Workplace Exposures and Cognitive Function During Adulthood: Evidence From National Survey of Midlife Development and the O*NET

J Occup Environ Med. 2016 Jun;58(6):535-41. doi: 10.1097/JOM.0000000000000727.


Objective: Expand understanding of the role of selected workplace exposures (ie, occupational complexity, conflict in the workplace, pace of work, and physical hazards) in adults' cognitive function.

Methods: Cross-sectional data (n = 1991) from the second wave of the Midlife in the United States (MIDUS) study; restricted to participants who completed telephone-based cognitive assessments of episodic memory, executive functioning, and self-perceived memory. Occupational exposure data were harvested from the ONET Release 6.0.

Results: Greater complexity was associated with better self-perceived memory among women and men, and better episodic memory and executive functioning among women. Greater physical hazards were independently associated with poorer episodic memory and executive functioning.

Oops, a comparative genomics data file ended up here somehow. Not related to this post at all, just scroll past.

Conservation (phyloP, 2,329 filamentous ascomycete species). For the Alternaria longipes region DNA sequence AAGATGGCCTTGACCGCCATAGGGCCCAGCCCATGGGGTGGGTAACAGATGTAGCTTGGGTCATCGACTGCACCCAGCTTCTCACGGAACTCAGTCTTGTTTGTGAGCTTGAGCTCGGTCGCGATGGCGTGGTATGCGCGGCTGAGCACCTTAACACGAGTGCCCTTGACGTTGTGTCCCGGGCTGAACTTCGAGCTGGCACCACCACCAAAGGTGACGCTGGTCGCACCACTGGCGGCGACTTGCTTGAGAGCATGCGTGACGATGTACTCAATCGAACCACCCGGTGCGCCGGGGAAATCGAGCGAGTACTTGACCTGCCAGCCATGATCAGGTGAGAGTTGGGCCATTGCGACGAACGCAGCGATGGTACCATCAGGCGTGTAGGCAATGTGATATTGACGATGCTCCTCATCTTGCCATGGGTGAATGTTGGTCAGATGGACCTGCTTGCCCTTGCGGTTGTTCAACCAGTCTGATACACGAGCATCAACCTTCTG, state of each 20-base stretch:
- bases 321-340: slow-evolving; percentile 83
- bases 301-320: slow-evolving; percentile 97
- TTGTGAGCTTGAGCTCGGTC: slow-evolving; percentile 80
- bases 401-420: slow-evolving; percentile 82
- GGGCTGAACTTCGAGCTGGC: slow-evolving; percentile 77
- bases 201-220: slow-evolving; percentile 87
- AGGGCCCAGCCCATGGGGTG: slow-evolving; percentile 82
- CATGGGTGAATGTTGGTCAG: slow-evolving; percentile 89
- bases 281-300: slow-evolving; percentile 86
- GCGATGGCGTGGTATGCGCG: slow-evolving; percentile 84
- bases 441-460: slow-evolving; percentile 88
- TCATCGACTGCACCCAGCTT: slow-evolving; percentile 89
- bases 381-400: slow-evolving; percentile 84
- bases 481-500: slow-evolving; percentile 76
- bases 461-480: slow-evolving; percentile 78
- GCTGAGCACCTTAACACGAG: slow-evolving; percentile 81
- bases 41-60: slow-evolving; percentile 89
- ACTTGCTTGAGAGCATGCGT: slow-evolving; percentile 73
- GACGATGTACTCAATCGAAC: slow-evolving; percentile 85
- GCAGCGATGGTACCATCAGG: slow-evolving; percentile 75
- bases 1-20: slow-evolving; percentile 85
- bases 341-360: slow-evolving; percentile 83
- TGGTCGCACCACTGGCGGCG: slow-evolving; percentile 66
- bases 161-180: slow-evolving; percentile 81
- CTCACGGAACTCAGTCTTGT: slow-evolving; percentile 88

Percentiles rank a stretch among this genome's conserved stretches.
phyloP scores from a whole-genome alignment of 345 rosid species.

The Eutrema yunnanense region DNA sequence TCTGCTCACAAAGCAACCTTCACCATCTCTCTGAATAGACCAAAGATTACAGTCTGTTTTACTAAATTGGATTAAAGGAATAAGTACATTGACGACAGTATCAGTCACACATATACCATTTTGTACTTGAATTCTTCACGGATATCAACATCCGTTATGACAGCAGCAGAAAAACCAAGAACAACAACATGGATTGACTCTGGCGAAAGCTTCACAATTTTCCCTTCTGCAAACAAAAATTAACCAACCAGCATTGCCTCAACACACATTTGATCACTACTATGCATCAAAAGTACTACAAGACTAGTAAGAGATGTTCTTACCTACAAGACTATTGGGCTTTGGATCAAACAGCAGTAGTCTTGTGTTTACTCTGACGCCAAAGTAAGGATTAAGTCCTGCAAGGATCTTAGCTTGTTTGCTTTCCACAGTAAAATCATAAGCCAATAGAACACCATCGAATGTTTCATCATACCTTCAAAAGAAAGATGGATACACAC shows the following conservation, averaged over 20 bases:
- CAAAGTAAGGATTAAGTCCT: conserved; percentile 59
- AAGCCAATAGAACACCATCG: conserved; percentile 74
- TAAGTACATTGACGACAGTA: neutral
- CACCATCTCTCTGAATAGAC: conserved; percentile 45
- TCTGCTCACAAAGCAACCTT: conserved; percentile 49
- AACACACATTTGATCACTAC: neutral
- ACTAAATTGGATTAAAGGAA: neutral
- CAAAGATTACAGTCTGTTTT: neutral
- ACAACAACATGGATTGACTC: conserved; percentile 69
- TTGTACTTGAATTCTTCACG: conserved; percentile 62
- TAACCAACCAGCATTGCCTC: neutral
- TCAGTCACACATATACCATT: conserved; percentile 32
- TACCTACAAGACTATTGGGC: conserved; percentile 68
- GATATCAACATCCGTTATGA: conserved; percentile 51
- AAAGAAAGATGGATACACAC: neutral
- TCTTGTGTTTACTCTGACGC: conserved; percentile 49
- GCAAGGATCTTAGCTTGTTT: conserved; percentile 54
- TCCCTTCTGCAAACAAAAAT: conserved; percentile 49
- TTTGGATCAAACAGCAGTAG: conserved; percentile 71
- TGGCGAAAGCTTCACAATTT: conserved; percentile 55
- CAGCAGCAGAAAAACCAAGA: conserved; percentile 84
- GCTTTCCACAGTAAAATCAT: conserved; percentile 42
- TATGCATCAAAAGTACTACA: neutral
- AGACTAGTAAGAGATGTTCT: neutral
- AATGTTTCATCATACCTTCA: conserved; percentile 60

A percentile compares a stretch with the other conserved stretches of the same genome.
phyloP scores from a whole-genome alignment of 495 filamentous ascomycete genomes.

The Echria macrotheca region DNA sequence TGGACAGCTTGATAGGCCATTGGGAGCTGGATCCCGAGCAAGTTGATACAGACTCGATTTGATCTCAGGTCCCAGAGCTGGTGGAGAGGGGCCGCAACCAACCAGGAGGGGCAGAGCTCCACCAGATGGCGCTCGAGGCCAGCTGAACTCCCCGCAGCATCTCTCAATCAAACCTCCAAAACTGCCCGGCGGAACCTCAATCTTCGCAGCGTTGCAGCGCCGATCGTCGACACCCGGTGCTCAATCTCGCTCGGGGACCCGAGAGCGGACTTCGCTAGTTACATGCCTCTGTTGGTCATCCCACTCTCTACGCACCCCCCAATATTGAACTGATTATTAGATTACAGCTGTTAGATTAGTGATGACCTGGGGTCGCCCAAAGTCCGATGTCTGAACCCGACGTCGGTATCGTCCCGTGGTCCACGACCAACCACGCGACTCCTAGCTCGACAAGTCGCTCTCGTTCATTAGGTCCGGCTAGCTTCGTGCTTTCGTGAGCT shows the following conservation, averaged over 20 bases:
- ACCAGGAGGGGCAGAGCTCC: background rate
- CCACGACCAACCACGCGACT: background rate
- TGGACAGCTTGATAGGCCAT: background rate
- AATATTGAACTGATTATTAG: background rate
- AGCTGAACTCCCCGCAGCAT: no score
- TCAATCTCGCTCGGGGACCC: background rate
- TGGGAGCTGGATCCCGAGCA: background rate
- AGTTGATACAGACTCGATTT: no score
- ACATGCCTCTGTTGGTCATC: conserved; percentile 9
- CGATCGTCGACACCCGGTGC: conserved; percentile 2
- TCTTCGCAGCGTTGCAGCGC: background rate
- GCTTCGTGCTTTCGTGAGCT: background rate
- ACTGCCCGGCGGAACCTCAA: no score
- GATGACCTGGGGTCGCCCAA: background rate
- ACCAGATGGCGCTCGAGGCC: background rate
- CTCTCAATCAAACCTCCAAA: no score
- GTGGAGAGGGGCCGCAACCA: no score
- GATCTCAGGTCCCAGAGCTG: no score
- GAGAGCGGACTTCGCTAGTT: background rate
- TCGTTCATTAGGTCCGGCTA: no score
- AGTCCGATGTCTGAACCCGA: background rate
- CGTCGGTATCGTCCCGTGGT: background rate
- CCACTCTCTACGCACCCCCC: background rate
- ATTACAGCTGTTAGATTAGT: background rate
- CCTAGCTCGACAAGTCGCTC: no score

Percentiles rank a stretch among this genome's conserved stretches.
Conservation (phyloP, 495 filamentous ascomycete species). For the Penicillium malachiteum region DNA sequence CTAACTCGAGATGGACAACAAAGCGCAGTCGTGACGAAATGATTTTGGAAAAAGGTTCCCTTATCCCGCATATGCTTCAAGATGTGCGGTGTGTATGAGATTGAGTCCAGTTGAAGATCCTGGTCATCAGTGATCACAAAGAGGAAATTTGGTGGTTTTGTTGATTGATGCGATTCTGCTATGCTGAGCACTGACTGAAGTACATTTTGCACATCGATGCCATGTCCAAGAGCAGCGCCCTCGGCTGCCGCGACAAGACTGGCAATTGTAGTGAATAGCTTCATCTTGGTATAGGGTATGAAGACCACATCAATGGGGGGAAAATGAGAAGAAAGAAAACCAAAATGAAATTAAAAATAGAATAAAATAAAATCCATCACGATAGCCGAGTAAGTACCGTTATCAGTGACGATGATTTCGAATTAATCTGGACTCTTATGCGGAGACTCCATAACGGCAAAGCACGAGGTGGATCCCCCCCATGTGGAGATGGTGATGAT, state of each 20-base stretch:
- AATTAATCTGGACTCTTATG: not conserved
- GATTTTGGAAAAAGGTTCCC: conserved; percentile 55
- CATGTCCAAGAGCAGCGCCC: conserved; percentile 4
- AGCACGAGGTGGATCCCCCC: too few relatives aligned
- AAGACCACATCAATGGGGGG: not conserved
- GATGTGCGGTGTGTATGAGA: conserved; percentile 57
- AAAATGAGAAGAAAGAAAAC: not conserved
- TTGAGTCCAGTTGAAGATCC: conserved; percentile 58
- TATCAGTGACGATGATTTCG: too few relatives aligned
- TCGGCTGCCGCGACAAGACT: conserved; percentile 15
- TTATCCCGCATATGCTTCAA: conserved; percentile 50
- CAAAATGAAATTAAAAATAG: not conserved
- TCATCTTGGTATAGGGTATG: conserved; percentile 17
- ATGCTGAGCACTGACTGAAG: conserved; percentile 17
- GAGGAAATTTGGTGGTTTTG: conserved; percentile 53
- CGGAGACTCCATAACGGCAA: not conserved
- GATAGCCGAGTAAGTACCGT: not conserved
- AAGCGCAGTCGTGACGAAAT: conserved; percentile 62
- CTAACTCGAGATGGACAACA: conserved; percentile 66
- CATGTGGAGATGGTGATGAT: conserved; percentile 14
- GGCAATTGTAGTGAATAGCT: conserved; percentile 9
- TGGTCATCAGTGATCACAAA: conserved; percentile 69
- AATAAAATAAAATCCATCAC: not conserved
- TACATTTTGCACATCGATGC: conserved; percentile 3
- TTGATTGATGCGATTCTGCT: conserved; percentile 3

Conclusions: Objective assessments of physical and psychosocial exposures in the workplace are independently associated with cognitive outcomes in adulthood, with psychosocial exposures being particularly pronounced among women.

MeSH terms

  • Adult
  • Cognition*
  • Cross-Sectional Studies
  • Executive Function*
  • Female
  • Humans
  • Male
  • Memory, Episodic*
  • Middle Aged
  • Occupational Exposure*
  • Self-Assessment
  • Surveys and Questionnaires
  • Workplace*